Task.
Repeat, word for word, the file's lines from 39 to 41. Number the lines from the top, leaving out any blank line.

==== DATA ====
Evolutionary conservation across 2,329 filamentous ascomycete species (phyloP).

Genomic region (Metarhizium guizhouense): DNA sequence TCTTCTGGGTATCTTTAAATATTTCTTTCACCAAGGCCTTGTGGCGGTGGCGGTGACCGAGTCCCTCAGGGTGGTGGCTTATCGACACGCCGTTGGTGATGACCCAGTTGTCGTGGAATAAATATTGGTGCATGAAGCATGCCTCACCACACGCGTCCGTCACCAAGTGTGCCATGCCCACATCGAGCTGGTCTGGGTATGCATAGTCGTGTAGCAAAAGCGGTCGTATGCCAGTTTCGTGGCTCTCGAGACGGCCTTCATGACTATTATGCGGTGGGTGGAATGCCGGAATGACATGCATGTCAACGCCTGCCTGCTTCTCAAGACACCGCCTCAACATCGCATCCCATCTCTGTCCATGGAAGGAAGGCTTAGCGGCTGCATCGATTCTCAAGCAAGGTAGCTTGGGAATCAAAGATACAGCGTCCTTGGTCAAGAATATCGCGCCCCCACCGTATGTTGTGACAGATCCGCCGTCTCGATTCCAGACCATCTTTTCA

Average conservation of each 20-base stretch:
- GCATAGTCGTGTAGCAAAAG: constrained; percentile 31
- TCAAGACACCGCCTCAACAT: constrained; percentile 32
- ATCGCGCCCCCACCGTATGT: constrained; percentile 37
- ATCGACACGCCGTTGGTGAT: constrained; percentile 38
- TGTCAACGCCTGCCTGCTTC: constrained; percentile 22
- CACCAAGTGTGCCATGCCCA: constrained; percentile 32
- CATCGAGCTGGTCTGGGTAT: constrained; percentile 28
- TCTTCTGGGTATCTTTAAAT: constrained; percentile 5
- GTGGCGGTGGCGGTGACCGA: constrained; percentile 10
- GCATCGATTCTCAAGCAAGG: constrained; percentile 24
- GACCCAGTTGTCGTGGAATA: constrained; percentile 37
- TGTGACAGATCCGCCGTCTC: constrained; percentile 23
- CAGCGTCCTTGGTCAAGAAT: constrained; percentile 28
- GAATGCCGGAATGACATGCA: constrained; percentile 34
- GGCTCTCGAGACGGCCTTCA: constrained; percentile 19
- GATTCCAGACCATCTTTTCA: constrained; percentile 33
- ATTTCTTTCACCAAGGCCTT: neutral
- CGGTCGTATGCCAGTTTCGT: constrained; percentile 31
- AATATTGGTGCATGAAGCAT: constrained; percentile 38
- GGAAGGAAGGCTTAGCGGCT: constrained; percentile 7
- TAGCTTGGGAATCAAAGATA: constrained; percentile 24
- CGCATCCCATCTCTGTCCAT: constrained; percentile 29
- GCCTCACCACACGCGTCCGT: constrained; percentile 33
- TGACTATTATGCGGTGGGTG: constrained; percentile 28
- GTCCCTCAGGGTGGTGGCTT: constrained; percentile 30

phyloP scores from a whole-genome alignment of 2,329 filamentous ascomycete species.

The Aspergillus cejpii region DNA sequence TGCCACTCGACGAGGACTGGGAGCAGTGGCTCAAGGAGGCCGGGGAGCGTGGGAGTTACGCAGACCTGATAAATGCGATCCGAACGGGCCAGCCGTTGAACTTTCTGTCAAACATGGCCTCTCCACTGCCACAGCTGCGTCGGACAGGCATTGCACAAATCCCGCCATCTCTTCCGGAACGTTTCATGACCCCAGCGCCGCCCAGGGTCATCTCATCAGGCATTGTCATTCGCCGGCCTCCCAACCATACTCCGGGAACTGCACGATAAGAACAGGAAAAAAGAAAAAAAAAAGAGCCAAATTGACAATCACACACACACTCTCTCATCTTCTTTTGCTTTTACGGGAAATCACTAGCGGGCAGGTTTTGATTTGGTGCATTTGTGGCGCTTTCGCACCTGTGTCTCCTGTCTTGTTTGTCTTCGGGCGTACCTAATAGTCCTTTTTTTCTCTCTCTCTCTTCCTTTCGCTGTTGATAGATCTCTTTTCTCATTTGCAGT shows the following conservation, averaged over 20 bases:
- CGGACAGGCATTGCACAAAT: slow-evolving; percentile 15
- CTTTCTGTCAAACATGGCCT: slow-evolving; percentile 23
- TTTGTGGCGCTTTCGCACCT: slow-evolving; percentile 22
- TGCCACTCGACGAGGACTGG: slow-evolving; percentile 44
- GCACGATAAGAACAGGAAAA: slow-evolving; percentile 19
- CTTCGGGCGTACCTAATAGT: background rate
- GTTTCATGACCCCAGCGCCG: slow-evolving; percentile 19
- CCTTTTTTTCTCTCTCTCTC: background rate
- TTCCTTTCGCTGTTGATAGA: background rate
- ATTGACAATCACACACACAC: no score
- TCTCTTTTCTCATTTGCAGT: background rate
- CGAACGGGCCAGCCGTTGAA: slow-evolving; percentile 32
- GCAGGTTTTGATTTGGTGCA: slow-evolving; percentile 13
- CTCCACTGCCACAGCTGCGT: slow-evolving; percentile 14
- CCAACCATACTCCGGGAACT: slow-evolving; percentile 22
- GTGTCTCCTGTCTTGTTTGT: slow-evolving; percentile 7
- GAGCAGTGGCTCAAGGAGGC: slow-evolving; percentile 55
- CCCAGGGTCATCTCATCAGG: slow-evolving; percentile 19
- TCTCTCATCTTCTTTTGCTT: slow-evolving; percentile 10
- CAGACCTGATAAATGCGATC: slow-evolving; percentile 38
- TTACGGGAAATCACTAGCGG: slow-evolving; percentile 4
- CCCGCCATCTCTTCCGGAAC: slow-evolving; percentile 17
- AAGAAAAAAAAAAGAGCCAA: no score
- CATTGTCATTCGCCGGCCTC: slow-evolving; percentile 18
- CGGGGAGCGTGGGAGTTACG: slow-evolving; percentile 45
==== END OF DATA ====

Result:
- TTCCTTTCGCTGTTGATAGA: background rate
- ATTGACAATCACACACACAC: no score
- TCTCTTTTCTCATTTGCAGT: background rate